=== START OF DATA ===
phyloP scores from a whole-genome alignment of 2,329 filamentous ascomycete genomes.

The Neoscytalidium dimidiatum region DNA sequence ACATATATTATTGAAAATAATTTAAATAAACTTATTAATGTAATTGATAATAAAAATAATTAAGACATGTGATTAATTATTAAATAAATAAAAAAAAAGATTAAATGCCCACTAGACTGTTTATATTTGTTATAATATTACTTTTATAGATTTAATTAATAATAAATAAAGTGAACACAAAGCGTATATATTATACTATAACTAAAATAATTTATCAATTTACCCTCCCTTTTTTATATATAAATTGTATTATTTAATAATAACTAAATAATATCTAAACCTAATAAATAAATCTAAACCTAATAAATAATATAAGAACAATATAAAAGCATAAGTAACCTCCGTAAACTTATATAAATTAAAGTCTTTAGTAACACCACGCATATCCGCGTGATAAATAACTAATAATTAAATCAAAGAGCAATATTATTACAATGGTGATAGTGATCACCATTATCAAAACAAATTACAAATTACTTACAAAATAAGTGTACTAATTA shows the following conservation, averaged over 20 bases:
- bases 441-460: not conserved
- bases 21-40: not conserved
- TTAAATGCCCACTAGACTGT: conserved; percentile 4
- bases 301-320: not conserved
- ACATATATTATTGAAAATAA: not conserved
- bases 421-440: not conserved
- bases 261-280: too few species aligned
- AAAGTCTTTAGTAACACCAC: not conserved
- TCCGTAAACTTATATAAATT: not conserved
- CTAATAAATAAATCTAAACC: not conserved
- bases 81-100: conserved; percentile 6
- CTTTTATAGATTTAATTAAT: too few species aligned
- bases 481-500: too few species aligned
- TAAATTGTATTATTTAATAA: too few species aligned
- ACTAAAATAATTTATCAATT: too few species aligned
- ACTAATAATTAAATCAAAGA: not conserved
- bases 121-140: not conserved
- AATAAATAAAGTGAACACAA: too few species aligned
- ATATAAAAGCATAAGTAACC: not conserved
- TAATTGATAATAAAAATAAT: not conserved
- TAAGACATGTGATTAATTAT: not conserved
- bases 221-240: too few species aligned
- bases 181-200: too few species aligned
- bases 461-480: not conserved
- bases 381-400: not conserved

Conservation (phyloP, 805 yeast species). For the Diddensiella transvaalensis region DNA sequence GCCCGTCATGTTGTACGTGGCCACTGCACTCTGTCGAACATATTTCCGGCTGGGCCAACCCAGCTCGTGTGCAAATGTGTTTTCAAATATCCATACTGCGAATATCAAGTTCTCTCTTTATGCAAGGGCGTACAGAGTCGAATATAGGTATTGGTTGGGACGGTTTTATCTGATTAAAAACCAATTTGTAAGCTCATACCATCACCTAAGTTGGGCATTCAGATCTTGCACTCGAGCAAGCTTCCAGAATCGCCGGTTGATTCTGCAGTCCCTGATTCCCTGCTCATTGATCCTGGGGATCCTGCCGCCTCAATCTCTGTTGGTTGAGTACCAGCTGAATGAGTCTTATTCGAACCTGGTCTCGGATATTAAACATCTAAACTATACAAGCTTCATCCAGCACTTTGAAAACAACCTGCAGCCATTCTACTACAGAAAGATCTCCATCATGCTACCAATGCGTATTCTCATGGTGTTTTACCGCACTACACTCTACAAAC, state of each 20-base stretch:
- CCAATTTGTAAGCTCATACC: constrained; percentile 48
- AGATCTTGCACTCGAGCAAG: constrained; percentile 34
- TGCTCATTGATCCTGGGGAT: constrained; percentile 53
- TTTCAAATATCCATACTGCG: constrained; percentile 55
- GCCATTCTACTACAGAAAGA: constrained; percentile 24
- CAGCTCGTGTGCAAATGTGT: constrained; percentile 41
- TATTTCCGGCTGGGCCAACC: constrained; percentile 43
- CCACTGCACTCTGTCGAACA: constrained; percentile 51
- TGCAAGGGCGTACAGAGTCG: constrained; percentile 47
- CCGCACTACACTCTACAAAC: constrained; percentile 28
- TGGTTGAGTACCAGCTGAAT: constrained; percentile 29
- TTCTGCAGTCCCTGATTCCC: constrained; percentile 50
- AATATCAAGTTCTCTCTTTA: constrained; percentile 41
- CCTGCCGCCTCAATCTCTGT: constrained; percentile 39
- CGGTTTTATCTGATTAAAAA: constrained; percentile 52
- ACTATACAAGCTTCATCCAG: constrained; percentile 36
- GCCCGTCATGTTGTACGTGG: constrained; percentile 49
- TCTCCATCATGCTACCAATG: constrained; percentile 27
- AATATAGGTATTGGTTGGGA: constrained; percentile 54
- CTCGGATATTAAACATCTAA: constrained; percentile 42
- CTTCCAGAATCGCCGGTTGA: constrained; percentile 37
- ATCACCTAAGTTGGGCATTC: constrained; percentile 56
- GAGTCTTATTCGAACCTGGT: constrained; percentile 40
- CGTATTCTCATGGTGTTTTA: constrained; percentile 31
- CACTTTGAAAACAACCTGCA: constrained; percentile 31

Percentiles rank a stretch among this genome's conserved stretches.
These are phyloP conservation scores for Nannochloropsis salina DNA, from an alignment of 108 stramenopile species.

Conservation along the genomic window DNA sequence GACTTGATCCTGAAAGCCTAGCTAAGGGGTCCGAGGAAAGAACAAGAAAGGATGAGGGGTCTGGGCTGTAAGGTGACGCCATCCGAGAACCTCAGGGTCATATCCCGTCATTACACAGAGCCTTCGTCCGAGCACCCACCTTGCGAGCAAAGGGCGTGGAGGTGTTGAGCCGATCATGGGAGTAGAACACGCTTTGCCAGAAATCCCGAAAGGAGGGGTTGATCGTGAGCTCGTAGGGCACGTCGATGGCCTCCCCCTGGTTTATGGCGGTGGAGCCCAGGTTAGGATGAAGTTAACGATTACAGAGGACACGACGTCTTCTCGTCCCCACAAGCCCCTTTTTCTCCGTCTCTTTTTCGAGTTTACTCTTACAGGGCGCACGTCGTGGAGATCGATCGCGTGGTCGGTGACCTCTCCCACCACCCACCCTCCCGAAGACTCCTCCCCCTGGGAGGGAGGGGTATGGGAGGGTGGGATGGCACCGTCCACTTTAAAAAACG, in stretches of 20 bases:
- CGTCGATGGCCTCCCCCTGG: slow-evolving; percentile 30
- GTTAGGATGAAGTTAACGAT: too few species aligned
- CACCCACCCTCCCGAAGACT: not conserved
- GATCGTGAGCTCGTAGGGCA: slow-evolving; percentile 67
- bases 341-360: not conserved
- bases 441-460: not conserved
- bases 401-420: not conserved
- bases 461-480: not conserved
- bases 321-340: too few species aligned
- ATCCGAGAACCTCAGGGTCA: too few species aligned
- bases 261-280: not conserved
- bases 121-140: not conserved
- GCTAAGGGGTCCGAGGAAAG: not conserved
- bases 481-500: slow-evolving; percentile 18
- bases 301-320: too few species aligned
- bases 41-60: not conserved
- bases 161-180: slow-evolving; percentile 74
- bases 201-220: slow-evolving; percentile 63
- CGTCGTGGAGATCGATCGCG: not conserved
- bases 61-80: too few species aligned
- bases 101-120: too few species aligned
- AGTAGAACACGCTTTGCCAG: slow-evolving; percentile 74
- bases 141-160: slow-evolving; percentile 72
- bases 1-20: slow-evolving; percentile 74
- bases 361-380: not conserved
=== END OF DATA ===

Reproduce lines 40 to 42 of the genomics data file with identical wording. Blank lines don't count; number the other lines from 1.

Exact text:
- TTCTGCAGTCCCTGATTCCC: constrained; percentile 50
- AATATCAAGTTCTCTCTTTA: constrained; percentile 41
- CCTGCCGCCTCAATCTCTGT: constrained; percentile 39